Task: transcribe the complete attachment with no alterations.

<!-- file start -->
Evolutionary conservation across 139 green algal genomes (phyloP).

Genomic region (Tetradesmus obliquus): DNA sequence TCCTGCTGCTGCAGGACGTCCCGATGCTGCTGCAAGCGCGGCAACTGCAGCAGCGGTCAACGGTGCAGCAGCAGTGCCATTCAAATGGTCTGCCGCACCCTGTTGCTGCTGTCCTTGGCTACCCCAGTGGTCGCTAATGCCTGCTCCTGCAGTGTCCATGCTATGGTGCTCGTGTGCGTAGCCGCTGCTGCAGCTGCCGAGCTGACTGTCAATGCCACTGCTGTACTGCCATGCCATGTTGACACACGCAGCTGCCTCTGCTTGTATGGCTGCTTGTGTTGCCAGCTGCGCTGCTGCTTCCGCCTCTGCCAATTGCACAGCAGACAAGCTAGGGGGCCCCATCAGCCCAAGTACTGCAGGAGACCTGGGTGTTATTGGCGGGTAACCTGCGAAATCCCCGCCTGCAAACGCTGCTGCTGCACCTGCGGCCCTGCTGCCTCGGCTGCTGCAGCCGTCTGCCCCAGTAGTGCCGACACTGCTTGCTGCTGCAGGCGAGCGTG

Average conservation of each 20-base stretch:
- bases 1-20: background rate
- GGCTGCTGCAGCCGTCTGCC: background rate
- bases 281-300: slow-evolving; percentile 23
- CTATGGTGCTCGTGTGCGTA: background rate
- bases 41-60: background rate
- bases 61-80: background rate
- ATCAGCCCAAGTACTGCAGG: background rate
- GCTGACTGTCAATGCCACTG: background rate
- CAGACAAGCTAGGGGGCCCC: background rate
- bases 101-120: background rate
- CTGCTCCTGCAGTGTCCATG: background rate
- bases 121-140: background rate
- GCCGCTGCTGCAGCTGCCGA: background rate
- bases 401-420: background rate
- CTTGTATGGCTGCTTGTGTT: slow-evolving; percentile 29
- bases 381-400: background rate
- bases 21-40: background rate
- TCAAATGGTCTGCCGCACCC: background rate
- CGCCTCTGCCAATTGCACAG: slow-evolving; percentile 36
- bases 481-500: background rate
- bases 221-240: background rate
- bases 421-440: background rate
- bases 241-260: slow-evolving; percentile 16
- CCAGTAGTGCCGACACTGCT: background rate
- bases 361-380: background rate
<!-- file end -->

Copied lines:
Evolutionary conservation across 139 green algal genomes (phyloP).

Genomic region (Tetradesmus obliquus): DNA sequence TCCTGCTGCTGCAGGACGTCCCGATGCTGCTGCAAGCGCGGCAACTGCAGCAGCGGTCAACGGTGCAGCAGCAGTGCCATTCAAATGGTCTGCCGCACCCTGTTGCTGCTGTCCTTGGCTACCCCAGTGGTCGCTAATGCCTGCTCCTGCAGTGTCCATGCTATGGTGCTCGTGTGCGTAGCCGCTGCTGCAGCTGCCGAGCTGACTGTCAATGCCACTGCTGTACTGCCATGCCATGTTGACACACGCAGCTGCCTCTGCTTGTATGGCTGCTTGTGTTGCCAGCTGCGCTGCTGCTTCCGCCTCTGCCAATTGCACAGCAGACAAGCTAGGGGGCCCCATCAGCCCAAGTACTGCAGGAGACCTGGGTGTTATTGGCGGGTAACCTGCGAAATCCCCGCCTGCAAACGCTGCTGCTGCACCTGCGGCCCTGCTGCCTCGGCTGCTGCAGCCGTCTGCCCCAGTAGTGCCGACACTGCTTGCTGCTGCAGGCGAGCGTG

Average conservation of each 20-base stretch:
- bases 1-20: background rate
- GGCTGCTGCAGCCGTCTGCC: background rate
- bases 281-300: slow-evolving; percentile 23
- CTATGGTGCTCGTGTGCGTA: background rate
- bases 41-60: background rate
- bases 61-80: background rate
- ATCAGCCCAAGTACTGCAGG: background rate
- GCTGACTGTCAATGCCACTG: background rate
- CAGACAAGCTAGGGGGCCCC: background rate
- bases 101-120: background rate
- CTGCTCCTGCAGTGTCCATG: background rate
- bases 121-140: background rate
- GCCGCTGCTGCAGCTGCCGA: background rate
- bases 401-420: background rate
- CTTGTATGGCTGCTTGTGTT: slow-evolving; percentile 29
- bases 381-400: background rate
- bases 21-40: background rate
- TCAAATGGTCTGCCGCACCC: background rate
- CGCCTCTGCCAATTGCACAG: slow-evolving; percentile 36
- bases 481-500: background rate
- bases 221-240: background rate
- bases 421-440: background rate
- bases 241-260: slow-evolving; percentile 16
- CCAGTAGTGCCGACACTGCT: background rate
- bases 361-380: background rate